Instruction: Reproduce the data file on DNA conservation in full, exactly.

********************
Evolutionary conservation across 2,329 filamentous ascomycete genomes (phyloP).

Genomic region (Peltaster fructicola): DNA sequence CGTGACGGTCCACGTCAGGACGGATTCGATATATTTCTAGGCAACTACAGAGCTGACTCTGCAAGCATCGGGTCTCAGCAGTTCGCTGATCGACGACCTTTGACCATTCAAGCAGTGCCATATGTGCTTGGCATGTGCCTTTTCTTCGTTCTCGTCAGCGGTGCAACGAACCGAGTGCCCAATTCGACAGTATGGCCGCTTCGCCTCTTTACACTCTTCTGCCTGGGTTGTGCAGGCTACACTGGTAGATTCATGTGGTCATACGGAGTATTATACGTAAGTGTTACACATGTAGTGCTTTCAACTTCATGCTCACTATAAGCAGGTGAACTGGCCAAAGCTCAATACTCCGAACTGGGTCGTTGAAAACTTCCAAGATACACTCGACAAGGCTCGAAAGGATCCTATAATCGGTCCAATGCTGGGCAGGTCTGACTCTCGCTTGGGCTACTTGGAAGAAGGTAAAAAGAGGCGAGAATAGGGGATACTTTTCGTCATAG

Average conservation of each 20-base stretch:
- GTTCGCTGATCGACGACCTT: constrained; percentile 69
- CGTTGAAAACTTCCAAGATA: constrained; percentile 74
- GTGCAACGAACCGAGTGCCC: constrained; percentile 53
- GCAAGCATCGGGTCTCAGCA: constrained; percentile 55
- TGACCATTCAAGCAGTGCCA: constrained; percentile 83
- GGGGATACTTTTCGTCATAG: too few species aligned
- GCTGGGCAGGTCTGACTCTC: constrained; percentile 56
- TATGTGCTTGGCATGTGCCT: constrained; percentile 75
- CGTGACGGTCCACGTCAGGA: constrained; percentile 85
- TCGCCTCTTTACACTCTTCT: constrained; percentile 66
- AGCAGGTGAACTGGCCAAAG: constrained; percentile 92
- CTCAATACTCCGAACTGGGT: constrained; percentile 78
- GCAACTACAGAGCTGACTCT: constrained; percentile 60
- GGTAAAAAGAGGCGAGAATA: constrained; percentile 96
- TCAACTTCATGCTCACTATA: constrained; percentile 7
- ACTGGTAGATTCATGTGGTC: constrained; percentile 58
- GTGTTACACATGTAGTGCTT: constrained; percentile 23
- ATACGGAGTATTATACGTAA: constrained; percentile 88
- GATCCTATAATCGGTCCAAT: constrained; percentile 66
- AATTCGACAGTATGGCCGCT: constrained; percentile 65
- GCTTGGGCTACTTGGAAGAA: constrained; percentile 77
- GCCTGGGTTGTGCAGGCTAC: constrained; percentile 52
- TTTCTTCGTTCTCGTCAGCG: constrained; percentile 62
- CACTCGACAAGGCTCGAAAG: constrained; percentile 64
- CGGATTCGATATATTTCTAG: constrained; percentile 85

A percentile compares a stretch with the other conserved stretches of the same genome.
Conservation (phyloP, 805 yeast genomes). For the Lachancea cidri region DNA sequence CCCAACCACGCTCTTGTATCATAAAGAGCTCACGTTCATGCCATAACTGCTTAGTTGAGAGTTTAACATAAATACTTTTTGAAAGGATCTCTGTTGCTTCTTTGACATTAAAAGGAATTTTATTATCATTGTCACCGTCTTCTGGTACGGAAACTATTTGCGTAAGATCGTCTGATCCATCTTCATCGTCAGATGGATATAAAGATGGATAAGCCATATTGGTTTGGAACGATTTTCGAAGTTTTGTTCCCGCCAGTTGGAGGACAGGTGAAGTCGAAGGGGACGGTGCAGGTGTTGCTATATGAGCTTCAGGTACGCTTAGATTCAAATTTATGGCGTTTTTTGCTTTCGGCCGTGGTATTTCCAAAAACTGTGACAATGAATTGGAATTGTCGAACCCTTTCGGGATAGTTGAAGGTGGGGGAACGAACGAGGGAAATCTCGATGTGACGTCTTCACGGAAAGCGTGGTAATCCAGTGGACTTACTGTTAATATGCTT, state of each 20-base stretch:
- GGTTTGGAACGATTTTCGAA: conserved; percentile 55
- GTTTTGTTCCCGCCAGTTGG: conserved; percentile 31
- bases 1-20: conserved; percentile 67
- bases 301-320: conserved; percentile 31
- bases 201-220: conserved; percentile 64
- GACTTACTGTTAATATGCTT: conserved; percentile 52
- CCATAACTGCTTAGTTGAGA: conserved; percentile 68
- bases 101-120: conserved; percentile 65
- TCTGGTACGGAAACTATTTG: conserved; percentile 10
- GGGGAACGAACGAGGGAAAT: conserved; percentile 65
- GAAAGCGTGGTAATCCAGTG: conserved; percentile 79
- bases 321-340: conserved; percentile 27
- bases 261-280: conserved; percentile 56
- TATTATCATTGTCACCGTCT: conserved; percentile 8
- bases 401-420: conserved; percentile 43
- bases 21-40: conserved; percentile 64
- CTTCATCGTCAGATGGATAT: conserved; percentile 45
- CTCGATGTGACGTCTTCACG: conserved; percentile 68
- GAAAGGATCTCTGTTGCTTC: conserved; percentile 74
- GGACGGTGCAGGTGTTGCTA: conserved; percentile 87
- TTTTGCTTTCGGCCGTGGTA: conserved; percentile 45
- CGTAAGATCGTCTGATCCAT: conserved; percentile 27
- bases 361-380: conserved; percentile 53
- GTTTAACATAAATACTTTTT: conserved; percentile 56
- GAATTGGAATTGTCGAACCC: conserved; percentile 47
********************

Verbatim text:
Evolutionary conservation across 2,329 filamentous ascomycete genomes (phyloP).

Genomic region (Peltaster fructicola): DNA sequence CGTGACGGTCCACGTCAGGACGGATTCGATATATTTCTAGGCAACTACAGAGCTGACTCTGCAAGCATCGGGTCTCAGCAGTTCGCTGATCGACGACCTTTGACCATTCAAGCAGTGCCATATGTGCTTGGCATGTGCCTTTTCTTCGTTCTCGTCAGCGGTGCAACGAACCGAGTGCCCAATTCGACAGTATGGCCGCTTCGCCTCTTTACACTCTTCTGCCTGGGTTGTGCAGGCTACACTGGTAGATTCATGTGGTCATACGGAGTATTATACGTAAGTGTTACACATGTAGTGCTTTCAACTTCATGCTCACTATAAGCAGGTGAACTGGCCAAAGCTCAATACTCCGAACTGGGTCGTTGAAAACTTCCAAGATACACTCGACAAGGCTCGAAAGGATCCTATAATCGGTCCAATGCTGGGCAGGTCTGACTCTCGCTTGGGCTACTTGGAAGAAGGTAAAAAGAGGCGAGAATAGGGGATACTTTTCGTCATAG

Average conservation of each 20-base stretch:
- GTTCGCTGATCGACGACCTT: constrained; percentile 69
- CGTTGAAAACTTCCAAGATA: constrained; percentile 74
- GTGCAACGAACCGAGTGCCC: constrained; percentile 53
- GCAAGCATCGGGTCTCAGCA: constrained; percentile 55
- TGACCATTCAAGCAGTGCCA: constrained; percentile 83
- GGGGATACTTTTCGTCATAG: too few species aligned
- GCTGGGCAGGTCTGACTCTC: constrained; percentile 56
- TATGTGCTTGGCATGTGCCT: constrained; percentile 75
- CGTGACGGTCCACGTCAGGA: constrained; percentile 85
- TCGCCTCTTTACACTCTTCT: constrained; percentile 66
- AGCAGGTGAACTGGCCAAAG: constrained; percentile 92
- CTCAATACTCCGAACTGGGT: constrained; percentile 78
- GCAACTACAGAGCTGACTCT: constrained; percentile 60
- GGTAAAAAGAGGCGAGAATA: constrained; percentile 96
- TCAACTTCATGCTCACTATA: constrained; percentile 7
- ACTGGTAGATTCATGTGGTC: constrained; percentile 58
- GTGTTACACATGTAGTGCTT: constrained; percentile 23
- ATACGGAGTATTATACGTAA: constrained; percentile 88
- GATCCTATAATCGGTCCAAT: constrained; percentile 66
- AATTCGACAGTATGGCCGCT: constrained; percentile 65
- GCTTGGGCTACTTGGAAGAA: constrained; percentile 77
- GCCTGGGTTGTGCAGGCTAC: constrained; percentile 52
- TTTCTTCGTTCTCGTCAGCG: constrained; percentile 62
- CACTCGACAAGGCTCGAAAG: constrained; percentile 64
- CGGATTCGATATATTTCTAG: constrained; percentile 85

A percentile compares a stretch with the other conserved stretches of the same genome.
Conservation (phyloP, 805 yeast genomes). For the Lachancea cidri region DNA sequence CCCAACCACGCTCTTGTATCATAAAGAGCTCACGTTCATGCCATAACTGCTTAGTTGAGAGTTTAACATAAATACTTTTTGAAAGGATCTCTGTTGCTTCTTTGACATTAAAAGGAATTTTATTATCATTGTCACCGTCTTCTGGTACGGAAACTATTTGCGTAAGATCGTCTGATCCATCTTCATCGTCAGATGGATATAAAGATGGATAAGCCATATTGGTTTGGAACGATTTTCGAAGTTTTGTTCCCGCCAGTTGGAGGACAGGTGAAGTCGAAGGGGACGGTGCAGGTGTTGCTATATGAGCTTCAGGTACGCTTAGATTCAAATTTATGGCGTTTTTTGCTTTCGGCCGTGGTATTTCCAAAAACTGTGACAATGAATTGGAATTGTCGAACCCTTTCGGGATAGTTGAAGGTGGGGGAACGAACGAGGGAAATCTCGATGTGACGTCTTCACGGAAAGCGTGGTAATCCAGTGGACTTACTGTTAATATGCTT, state of each 20-base stretch:
- GGTTTGGAACGATTTTCGAA: conserved; percentile 55
- GTTTTGTTCCCGCCAGTTGG: conserved; percentile 31
- bases 1-20: conserved; percentile 67
- bases 301-320: conserved; percentile 31
- bases 201-220: conserved; percentile 64
- GACTTACTGTTAATATGCTT: conserved; percentile 52
- CCATAACTGCTTAGTTGAGA: conserved; percentile 68
- bases 101-120: conserved; percentile 65
- TCTGGTACGGAAACTATTTG: conserved; percentile 10
- GGGGAACGAACGAGGGAAAT: conserved; percentile 65
- GAAAGCGTGGTAATCCAGTG: conserved; percentile 79
- bases 321-340: conserved; percentile 27
- bases 261-280: conserved; percentile 56
- TATTATCATTGTCACCGTCT: conserved; percentile 8
- bases 401-420: conserved; percentile 43
- bases 21-40: conserved; percentile 64
- CTTCATCGTCAGATGGATAT: conserved; percentile 45
- CTCGATGTGACGTCTTCACG: conserved; percentile 68
- GAAAGGATCTCTGTTGCTTC: conserved; percentile 74
- GGACGGTGCAGGTGTTGCTA: conserved; percentile 87
- TTTTGCTTTCGGCCGTGGTA: conserved; percentile 45
- CGTAAGATCGTCTGATCCAT: conserved; percentile 27
- bases 361-380: conserved; percentile 53
- GTTTAACATAAATACTTTTT: conserved; percentile 56
- GAATTGGAATTGTCGAACCC: conserved; percentile 47